Kentucky's dwindling dairy industry will get some federal help tackling a major cow health problem that affects milk production.
Six states in the Southeast, including Kentucky, will participate in a five-year, $3 million study of mastitis, an inflammation of the udder that is more prevalent in the South but can be reduced by proper herd-management practices.
The goal is to find out what works, what doesn't and how to get farmers in Kentucky and the other states to adopt these practices, said Maury Cox, executive director of the Kentucky Dairy Development Council.
Mastitis "is one of the most expensive diseases that affects dairy producers, particularly in the Southeast," Cox said.
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Here, farmers are faced with the challenge of hot, humid weather that stresses cows. Traditionally, many Kentucky dairy farmers would let cows lie in the shade, stand in ponds or go into creeks to cool off. But that provides the perfect environment for bacteria that cause mastitis to flourish, he said.
Now farmers are switching to different barn systems, including open stalls that incorporate fans and water misters, and more suitable bedding, such as sand rather than sawdust, he said.
Mastitis has been a major hurdle for Kentucky's dairy industry, which continues to shrink.
"We've got about 770 dairy producers in the state, and they average about 87 to 90 cows per farm," Cox said.
The state has lost 40 to 50 dairy farms a year in recent years.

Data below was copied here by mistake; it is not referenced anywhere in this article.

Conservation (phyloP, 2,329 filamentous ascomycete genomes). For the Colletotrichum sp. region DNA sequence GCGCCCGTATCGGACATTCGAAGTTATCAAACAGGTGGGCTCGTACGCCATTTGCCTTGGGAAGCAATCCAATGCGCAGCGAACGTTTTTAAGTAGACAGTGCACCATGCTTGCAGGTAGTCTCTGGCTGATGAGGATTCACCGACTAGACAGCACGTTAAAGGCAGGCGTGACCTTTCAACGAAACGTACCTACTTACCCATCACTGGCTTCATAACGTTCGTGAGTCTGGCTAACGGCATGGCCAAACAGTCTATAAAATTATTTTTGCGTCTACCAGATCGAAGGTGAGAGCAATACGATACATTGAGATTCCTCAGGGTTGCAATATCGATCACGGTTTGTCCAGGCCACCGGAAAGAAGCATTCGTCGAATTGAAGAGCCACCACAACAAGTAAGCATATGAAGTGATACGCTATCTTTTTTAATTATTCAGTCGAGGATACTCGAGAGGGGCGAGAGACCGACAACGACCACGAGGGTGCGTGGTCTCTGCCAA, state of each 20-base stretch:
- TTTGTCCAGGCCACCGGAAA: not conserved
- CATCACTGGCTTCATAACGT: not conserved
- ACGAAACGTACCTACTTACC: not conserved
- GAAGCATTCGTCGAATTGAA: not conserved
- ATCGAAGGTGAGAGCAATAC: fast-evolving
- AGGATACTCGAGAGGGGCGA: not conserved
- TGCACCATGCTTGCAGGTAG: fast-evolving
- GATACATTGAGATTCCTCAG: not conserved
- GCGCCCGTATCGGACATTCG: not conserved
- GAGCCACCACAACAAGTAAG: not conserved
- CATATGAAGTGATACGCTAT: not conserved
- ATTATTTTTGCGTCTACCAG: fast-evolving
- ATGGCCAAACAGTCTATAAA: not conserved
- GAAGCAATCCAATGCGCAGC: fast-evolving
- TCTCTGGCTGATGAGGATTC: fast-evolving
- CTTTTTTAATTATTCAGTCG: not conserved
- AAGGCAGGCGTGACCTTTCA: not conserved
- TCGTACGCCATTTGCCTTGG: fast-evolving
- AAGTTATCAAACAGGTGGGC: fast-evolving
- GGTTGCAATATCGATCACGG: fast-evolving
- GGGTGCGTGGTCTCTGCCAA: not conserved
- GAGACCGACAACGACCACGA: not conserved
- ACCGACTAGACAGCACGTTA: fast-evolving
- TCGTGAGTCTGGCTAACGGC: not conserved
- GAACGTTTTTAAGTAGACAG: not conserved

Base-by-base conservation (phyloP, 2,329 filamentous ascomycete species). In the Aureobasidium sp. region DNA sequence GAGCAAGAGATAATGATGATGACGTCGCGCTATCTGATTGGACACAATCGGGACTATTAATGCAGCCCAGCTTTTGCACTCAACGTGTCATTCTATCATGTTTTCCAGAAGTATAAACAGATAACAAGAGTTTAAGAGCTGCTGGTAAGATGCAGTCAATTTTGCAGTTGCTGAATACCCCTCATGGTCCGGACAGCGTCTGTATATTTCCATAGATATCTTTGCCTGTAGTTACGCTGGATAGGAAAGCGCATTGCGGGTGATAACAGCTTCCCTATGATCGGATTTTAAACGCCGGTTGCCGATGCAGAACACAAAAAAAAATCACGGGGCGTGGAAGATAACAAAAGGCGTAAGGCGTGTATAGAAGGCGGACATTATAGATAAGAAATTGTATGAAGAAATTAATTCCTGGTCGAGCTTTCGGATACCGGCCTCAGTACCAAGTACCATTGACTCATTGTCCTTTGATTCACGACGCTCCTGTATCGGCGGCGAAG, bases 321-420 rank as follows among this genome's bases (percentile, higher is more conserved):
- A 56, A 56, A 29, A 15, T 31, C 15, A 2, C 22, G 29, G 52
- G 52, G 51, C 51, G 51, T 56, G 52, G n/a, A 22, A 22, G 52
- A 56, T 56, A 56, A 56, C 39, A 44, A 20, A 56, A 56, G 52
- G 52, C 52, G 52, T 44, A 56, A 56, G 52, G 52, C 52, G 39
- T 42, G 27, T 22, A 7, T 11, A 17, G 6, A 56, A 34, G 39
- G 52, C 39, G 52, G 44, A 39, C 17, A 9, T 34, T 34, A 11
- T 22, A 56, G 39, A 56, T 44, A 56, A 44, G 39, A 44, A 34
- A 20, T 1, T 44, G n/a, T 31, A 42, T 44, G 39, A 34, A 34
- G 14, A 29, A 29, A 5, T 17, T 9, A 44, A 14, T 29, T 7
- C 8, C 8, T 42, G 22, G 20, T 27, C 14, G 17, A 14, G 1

The losses of dairy cattle have leveled off, with Kentucky holding steady at about 75,000 cows for the past couple of years, down from a peak of 265,000 in the 1960s.
That heyday was an era of small, mostly tobacco-dependent family farms with smaller cow herds.
Today's Kentucky dairies are larger, Cox said. And although the average milk production in the state is below the national average, some Kentucky farmers consistently get the same levels seen elsewhere. Last year, milk production in the state increased, Cox said, from 1.1 billion pounds to 1.12 billion pounds.
"What we have seen is a transition, particularly in the last few years, of processors and purchasers of milk looking to have longer shelf life, and overall better quality of milk. Kentucky dairy producers have responded."
Moving to better cow care and comfort, and better practices in cleaning and milking cows has made a drastic improvement in infection levels, he said.
Jeffrey Bewley, the University of Kentucky dairy researcher who will work on the study, said there are many reasons for optimism about Kentucky's dairy industry.
"Most of managing for mastitis centers around keeping cows clean and proper milking procedures," Bewley said. "Although some people argue that we cannot achieve low mastitis rates in the Southeast, we have many dairy producers in Kentucky who demonstrate this is very possible every day."
The lead institution for the study will be the University of Tennessee, working with UK, the University of Florida, the University of Georgia, Mississippi State University and Virginia Tech.
Steve Oliver, assistant dean of UT AgResearch, said the Southeastern dairy industry is in serious trouble.
"Although the nation is experiencing a surge in milk and dairy demand, the Southeast has experienced a greater than 37 percent decline in total milk production," Oliver said. "Milk quality is also consistently the poorest of all the regions of the U.S."
Statistics show that more than two-thirds of the region's dairies have closed since 1995.
The study hopes to stem that decline, which is exacerbated by mastitis and related quality problems.
"We will be working with dairy producers directly to assess factors affecting their milk quality," UK's Bewley said. "And we will be developing user-friendly decision support tools to help producers understand the economics of mastitis decisions."